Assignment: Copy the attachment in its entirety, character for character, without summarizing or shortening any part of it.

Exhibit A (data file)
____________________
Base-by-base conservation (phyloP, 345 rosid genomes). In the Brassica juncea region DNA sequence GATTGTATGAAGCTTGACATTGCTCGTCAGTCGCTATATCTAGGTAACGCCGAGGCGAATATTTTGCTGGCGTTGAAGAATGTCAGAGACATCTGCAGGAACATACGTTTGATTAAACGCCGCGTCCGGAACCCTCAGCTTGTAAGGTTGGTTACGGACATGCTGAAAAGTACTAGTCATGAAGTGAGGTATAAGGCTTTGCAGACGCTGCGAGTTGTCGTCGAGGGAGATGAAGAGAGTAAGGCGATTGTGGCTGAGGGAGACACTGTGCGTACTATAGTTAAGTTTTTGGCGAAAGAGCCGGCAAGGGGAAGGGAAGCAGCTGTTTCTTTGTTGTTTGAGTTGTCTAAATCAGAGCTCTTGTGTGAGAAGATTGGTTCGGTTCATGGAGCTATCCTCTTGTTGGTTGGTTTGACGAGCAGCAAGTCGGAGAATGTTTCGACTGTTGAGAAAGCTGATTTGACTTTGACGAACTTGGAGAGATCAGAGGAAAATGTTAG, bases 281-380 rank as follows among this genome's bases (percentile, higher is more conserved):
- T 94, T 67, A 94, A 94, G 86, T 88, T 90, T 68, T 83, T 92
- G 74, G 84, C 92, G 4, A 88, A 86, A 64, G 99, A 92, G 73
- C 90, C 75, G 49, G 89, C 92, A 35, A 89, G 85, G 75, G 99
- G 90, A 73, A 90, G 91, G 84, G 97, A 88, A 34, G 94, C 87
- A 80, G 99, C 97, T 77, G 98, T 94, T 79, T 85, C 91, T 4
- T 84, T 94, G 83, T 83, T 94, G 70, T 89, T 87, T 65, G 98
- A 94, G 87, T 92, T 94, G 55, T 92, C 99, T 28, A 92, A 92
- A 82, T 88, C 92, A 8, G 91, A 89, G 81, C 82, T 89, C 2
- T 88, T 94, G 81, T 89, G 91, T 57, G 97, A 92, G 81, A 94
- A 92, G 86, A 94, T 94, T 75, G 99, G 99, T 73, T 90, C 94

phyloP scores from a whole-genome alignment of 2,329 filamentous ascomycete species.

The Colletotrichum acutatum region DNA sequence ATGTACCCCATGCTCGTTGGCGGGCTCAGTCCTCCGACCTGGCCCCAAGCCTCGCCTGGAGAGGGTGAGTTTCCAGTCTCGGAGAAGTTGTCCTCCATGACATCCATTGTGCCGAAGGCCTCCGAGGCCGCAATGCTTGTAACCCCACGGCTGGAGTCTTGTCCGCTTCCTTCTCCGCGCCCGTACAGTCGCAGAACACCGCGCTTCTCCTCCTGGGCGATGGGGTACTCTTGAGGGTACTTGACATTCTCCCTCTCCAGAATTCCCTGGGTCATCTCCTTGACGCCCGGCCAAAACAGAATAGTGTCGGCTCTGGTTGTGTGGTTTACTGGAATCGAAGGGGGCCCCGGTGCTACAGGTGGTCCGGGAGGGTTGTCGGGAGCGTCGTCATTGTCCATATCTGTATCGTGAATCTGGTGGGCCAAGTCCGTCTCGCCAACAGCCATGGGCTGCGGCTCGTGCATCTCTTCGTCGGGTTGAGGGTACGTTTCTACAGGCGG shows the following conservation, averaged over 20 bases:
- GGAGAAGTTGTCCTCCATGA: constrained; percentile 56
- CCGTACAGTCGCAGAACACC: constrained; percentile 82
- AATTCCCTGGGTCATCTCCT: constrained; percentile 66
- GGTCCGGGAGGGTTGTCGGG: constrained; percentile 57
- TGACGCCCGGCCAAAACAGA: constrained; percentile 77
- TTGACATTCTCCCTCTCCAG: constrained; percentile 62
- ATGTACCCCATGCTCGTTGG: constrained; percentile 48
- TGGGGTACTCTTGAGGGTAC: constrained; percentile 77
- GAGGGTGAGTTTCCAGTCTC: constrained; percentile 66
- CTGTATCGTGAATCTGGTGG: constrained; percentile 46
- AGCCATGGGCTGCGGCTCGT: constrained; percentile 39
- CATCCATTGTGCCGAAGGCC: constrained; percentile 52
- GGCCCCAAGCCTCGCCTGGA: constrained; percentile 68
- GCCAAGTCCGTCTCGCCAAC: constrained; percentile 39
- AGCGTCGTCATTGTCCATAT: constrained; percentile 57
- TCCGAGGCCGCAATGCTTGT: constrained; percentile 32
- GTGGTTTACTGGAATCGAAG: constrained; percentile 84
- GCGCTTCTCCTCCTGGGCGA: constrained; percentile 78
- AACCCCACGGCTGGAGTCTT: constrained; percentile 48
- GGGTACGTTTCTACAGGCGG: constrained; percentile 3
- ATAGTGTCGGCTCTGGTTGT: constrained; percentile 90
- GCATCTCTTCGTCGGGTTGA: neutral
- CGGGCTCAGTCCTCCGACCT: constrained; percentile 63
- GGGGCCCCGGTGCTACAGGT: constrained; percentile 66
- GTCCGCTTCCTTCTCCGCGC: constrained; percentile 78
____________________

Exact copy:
Base-by-base conservation (phyloP, 345 rosid genomes). In the Brassica juncea region DNA sequence GATTGTATGAAGCTTGACATTGCTCGTCAGTCGCTATATCTAGGTAACGCCGAGGCGAATATTTTGCTGGCGTTGAAGAATGTCAGAGACATCTGCAGGAACATACGTTTGATTAAACGCCGCGTCCGGAACCCTCAGCTTGTAAGGTTGGTTACGGACATGCTGAAAAGTACTAGTCATGAAGTGAGGTATAAGGCTTTGCAGACGCTGCGAGTTGTCGTCGAGGGAGATGAAGAGAGTAAGGCGATTGTGGCTGAGGGAGACACTGTGCGTACTATAGTTAAGTTTTTGGCGAAAGAGCCGGCAAGGGGAAGGGAAGCAGCTGTTTCTTTGTTGTTTGAGTTGTCTAAATCAGAGCTCTTGTGTGAGAAGATTGGTTCGGTTCATGGAGCTATCCTCTTGTTGGTTGGTTTGACGAGCAGCAAGTCGGAGAATGTTTCGACTGTTGAGAAAGCTGATTTGACTTTGACGAACTTGGAGAGATCAGAGGAAAATGTTAG, bases 281-380 rank as follows among this genome's bases (percentile, higher is more conserved):
- T 94, T 67, A 94, A 94, G 86, T 88, T 90, T 68, T 83, T 92
- G 74, G 84, C 92, G 4, A 88, A 86, A 64, G 99, A 92, G 73
- C 90, C 75, G 49, G 89, C 92, A 35, A 89, G 85, G 75, G 99
- G 90, A 73, A 90, G 91, G 84, G 97, A 88, A 34, G 94, C 87
- A 80, G 99, C 97, T 77, G 98, T 94, T 79, T 85, C 91, T 4
- T 84, T 94, G 83, T 83, T 94, G 70, T 89, T 87, T 65, G 98
- A 94, G 87, T 92, T 94, G 55, T 92, C 99, T 28, A 92, A 92
- A 82, T 88, C 92, A 8, G 91, A 89, G 81, C 82, T 89, C 2
- T 88, T 94, G 81, T 89, G 91, T 57, G 97, A 92, G 81, A 94
- A 92, G 86, A 94, T 94, T 75, G 99, G 99, T 73, T 90, C 94

phyloP scores from a whole-genome alignment of 2,329 filamentous ascomycete species.

The Colletotrichum acutatum region DNA sequence ATGTACCCCATGCTCGTTGGCGGGCTCAGTCCTCCGACCTGGCCCCAAGCCTCGCCTGGAGAGGGTGAGTTTCCAGTCTCGGAGAAGTTGTCCTCCATGACATCCATTGTGCCGAAGGCCTCCGAGGCCGCAATGCTTGTAACCCCACGGCTGGAGTCTTGTCCGCTTCCTTCTCCGCGCCCGTACAGTCGCAGAACACCGCGCTTCTCCTCCTGGGCGATGGGGTACTCTTGAGGGTACTTGACATTCTCCCTCTCCAGAATTCCCTGGGTCATCTCCTTGACGCCCGGCCAAAACAGAATAGTGTCGGCTCTGGTTGTGTGGTTTACTGGAATCGAAGGGGGCCCCGGTGCTACAGGTGGTCCGGGAGGGTTGTCGGGAGCGTCGTCATTGTCCATATCTGTATCGTGAATCTGGTGGGCCAAGTCCGTCTCGCCAACAGCCATGGGCTGCGGCTCGTGCATCTCTTCGTCGGGTTGAGGGTACGTTTCTACAGGCGG shows the following conservation, averaged over 20 bases:
- GGAGAAGTTGTCCTCCATGA: constrained; percentile 56
- CCGTACAGTCGCAGAACACC: constrained; percentile 82
- AATTCCCTGGGTCATCTCCT: constrained; percentile 66
- GGTCCGGGAGGGTTGTCGGG: constrained; percentile 57
- TGACGCCCGGCCAAAACAGA: constrained; percentile 77
- TTGACATTCTCCCTCTCCAG: constrained; percentile 62
- ATGTACCCCATGCTCGTTGG: constrained; percentile 48
- TGGGGTACTCTTGAGGGTAC: constrained; percentile 77
- GAGGGTGAGTTTCCAGTCTC: constrained; percentile 66
- CTGTATCGTGAATCTGGTGG: constrained; percentile 46
- AGCCATGGGCTGCGGCTCGT: constrained; percentile 39
- CATCCATTGTGCCGAAGGCC: constrained; percentile 52
- GGCCCCAAGCCTCGCCTGGA: constrained; percentile 68
- GCCAAGTCCGTCTCGCCAAC: constrained; percentile 39
- AGCGTCGTCATTGTCCATAT: constrained; percentile 57
- TCCGAGGCCGCAATGCTTGT: constrained; percentile 32
- GTGGTTTACTGGAATCGAAG: constrained; percentile 84
- GCGCTTCTCCTCCTGGGCGA: constrained; percentile 78
- AACCCCACGGCTGGAGTCTT: constrained; percentile 48
- GGGTACGTTTCTACAGGCGG: constrained; percentile 3
- ATAGTGTCGGCTCTGGTTGT: constrained; percentile 90
- GCATCTCTTCGTCGGGTTGA: neutral
- CGGGCTCAGTCCTCCGACCT: constrained; percentile 63
- GGGGCCCCGGTGCTACAGGT: constrained; percentile 66
- GTCCGCTTCCTTCTCCGCGC: constrained; percentile 78